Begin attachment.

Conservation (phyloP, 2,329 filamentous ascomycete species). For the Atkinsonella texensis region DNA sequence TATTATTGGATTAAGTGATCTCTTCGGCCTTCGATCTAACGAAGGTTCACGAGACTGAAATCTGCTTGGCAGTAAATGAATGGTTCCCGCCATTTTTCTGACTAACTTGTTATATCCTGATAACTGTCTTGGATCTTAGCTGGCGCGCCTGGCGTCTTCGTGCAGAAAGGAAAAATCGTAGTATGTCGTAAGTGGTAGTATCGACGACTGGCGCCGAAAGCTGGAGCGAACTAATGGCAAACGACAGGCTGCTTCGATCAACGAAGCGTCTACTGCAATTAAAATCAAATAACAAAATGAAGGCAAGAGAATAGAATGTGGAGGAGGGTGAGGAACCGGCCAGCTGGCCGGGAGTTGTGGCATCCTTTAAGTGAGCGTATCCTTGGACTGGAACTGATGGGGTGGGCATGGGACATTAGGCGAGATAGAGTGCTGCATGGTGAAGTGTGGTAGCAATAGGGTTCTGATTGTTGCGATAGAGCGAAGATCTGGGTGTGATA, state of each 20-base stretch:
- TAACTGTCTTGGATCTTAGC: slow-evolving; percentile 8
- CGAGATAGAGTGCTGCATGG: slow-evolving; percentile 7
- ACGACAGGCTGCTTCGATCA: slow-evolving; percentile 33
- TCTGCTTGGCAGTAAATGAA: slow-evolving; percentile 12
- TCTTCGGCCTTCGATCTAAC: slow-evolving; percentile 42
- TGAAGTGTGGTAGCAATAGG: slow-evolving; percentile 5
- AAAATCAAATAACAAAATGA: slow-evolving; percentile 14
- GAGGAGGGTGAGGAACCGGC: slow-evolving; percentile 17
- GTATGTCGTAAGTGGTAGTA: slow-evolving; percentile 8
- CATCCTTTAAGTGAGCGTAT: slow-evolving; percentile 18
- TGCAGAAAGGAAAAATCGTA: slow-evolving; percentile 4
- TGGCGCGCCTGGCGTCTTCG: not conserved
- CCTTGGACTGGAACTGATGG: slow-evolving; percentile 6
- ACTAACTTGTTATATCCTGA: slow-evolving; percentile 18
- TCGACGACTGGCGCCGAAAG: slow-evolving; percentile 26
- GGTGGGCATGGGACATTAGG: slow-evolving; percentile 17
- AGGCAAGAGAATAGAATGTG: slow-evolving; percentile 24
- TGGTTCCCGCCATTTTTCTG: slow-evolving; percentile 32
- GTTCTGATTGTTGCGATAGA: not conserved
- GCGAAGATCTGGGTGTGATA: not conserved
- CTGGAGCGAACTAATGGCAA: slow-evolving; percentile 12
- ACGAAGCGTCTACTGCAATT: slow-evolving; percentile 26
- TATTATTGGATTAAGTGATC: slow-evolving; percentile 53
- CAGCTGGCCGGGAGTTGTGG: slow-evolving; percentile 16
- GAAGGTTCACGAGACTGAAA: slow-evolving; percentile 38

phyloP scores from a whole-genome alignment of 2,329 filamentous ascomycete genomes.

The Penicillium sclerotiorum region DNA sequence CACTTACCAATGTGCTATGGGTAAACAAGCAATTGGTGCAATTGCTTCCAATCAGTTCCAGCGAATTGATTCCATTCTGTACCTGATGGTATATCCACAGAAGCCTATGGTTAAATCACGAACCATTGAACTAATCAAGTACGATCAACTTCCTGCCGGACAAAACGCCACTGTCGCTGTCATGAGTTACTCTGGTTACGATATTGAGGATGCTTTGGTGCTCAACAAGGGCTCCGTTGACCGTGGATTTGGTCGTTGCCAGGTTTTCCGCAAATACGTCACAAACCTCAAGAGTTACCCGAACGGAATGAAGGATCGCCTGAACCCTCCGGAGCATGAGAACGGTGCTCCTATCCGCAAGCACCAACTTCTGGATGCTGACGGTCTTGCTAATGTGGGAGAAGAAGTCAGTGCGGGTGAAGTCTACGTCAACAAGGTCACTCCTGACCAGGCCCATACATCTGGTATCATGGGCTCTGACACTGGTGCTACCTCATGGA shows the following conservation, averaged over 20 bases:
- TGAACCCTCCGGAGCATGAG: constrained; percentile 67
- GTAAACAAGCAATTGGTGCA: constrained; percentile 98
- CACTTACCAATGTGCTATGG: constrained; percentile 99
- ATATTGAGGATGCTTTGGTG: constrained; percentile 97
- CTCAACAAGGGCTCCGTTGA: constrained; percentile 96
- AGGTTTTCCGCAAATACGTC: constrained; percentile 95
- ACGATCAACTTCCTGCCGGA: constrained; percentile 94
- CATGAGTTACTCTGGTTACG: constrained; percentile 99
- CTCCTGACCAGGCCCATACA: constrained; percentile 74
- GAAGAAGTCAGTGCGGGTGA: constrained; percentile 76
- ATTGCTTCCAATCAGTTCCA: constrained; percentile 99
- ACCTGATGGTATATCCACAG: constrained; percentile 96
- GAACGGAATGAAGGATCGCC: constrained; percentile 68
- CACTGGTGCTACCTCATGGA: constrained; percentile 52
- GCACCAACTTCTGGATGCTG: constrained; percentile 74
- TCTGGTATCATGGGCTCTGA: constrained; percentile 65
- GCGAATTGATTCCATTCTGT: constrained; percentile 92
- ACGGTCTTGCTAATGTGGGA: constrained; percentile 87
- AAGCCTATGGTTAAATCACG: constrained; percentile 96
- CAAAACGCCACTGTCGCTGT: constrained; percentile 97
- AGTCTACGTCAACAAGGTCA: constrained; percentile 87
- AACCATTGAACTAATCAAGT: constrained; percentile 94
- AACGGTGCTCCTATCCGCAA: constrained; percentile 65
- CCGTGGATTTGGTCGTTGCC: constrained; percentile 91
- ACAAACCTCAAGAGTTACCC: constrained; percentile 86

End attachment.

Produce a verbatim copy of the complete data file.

Conservation (phyloP, 2,329 filamentous ascomycete species). For the Atkinsonella texensis region DNA sequence TATTATTGGATTAAGTGATCTCTTCGGCCTTCGATCTAACGAAGGTTCACGAGACTGAAATCTGCTTGGCAGTAAATGAATGGTTCCCGCCATTTTTCTGACTAACTTGTTATATCCTGATAACTGTCTTGGATCTTAGCTGGCGCGCCTGGCGTCTTCGTGCAGAAAGGAAAAATCGTAGTATGTCGTAAGTGGTAGTATCGACGACTGGCGCCGAAAGCTGGAGCGAACTAATGGCAAACGACAGGCTGCTTCGATCAACGAAGCGTCTACTGCAATTAAAATCAAATAACAAAATGAAGGCAAGAGAATAGAATGTGGAGGAGGGTGAGGAACCGGCCAGCTGGCCGGGAGTTGTGGCATCCTTTAAGTGAGCGTATCCTTGGACTGGAACTGATGGGGTGGGCATGGGACATTAGGCGAGATAGAGTGCTGCATGGTGAAGTGTGGTAGCAATAGGGTTCTGATTGTTGCGATAGAGCGAAGATCTGGGTGTGATA, state of each 20-base stretch:
- TAACTGTCTTGGATCTTAGC: slow-evolving; percentile 8
- CGAGATAGAGTGCTGCATGG: slow-evolving; percentile 7
- ACGACAGGCTGCTTCGATCA: slow-evolving; percentile 33
- TCTGCTTGGCAGTAAATGAA: slow-evolving; percentile 12
- TCTTCGGCCTTCGATCTAAC: slow-evolving; percentile 42
- TGAAGTGTGGTAGCAATAGG: slow-evolving; percentile 5
- AAAATCAAATAACAAAATGA: slow-evolving; percentile 14
- GAGGAGGGTGAGGAACCGGC: slow-evolving; percentile 17
- GTATGTCGTAAGTGGTAGTA: slow-evolving; percentile 8
- CATCCTTTAAGTGAGCGTAT: slow-evolving; percentile 18
- TGCAGAAAGGAAAAATCGTA: slow-evolving; percentile 4
- TGGCGCGCCTGGCGTCTTCG: not conserved
- CCTTGGACTGGAACTGATGG: slow-evolving; percentile 6
- ACTAACTTGTTATATCCTGA: slow-evolving; percentile 18
- TCGACGACTGGCGCCGAAAG: slow-evolving; percentile 26
- GGTGGGCATGGGACATTAGG: slow-evolving; percentile 17
- AGGCAAGAGAATAGAATGTG: slow-evolving; percentile 24
- TGGTTCCCGCCATTTTTCTG: slow-evolving; percentile 32
- GTTCTGATTGTTGCGATAGA: not conserved
- GCGAAGATCTGGGTGTGATA: not conserved
- CTGGAGCGAACTAATGGCAA: slow-evolving; percentile 12
- ACGAAGCGTCTACTGCAATT: slow-evolving; percentile 26
- TATTATTGGATTAAGTGATC: slow-evolving; percentile 53
- CAGCTGGCCGGGAGTTGTGG: slow-evolving; percentile 16
- GAAGGTTCACGAGACTGAAA: slow-evolving; percentile 38

phyloP scores from a whole-genome alignment of 2,329 filamentous ascomycete genomes.

The Penicillium sclerotiorum region DNA sequence CACTTACCAATGTGCTATGGGTAAACAAGCAATTGGTGCAATTGCTTCCAATCAGTTCCAGCGAATTGATTCCATTCTGTACCTGATGGTATATCCACAGAAGCCTATGGTTAAATCACGAACCATTGAACTAATCAAGTACGATCAACTTCCTGCCGGACAAAACGCCACTGTCGCTGTCATGAGTTACTCTGGTTACGATATTGAGGATGCTTTGGTGCTCAACAAGGGCTCCGTTGACCGTGGATTTGGTCGTTGCCAGGTTTTCCGCAAATACGTCACAAACCTCAAGAGTTACCCGAACGGAATGAAGGATCGCCTGAACCCTCCGGAGCATGAGAACGGTGCTCCTATCCGCAAGCACCAACTTCTGGATGCTGACGGTCTTGCTAATGTGGGAGAAGAAGTCAGTGCGGGTGAAGTCTACGTCAACAAGGTCACTCCTGACCAGGCCCATACATCTGGTATCATGGGCTCTGACACTGGTGCTACCTCATGGA shows the following conservation, averaged over 20 bases:
- TGAACCCTCCGGAGCATGAG: constrained; percentile 67
- GTAAACAAGCAATTGGTGCA: constrained; percentile 98
- CACTTACCAATGTGCTATGG: constrained; percentile 99
- ATATTGAGGATGCTTTGGTG: constrained; percentile 97
- CTCAACAAGGGCTCCGTTGA: constrained; percentile 96
- AGGTTTTCCGCAAATACGTC: constrained; percentile 95
- ACGATCAACTTCCTGCCGGA: constrained; percentile 94
- CATGAGTTACTCTGGTTACG: constrained; percentile 99
- CTCCTGACCAGGCCCATACA: constrained; percentile 74
- GAAGAAGTCAGTGCGGGTGA: constrained; percentile 76
- ATTGCTTCCAATCAGTTCCA: constrained; percentile 99
- ACCTGATGGTATATCCACAG: constrained; percentile 96
- GAACGGAATGAAGGATCGCC: constrained; percentile 68
- CACTGGTGCTACCTCATGGA: constrained; percentile 52
- GCACCAACTTCTGGATGCTG: constrained; percentile 74
- TCTGGTATCATGGGCTCTGA: constrained; percentile 65
- GCGAATTGATTCCATTCTGT: constrained; percentile 92
- ACGGTCTTGCTAATGTGGGA: constrained; percentile 87
- AAGCCTATGGTTAAATCACG: constrained; percentile 96
- CAAAACGCCACTGTCGCTGT: constrained; percentile 97
- AGTCTACGTCAACAAGGTCA: constrained; percentile 87
- AACCATTGAACTAATCAAGT: constrained; percentile 94
- AACGGTGCTCCTATCCGCAA: constrained; percentile 65
- CCGTGGATTTGGTCGTTGCC: constrained; percentile 91
- ACAAACCTCAAGAGTTACCC: constrained; percentile 86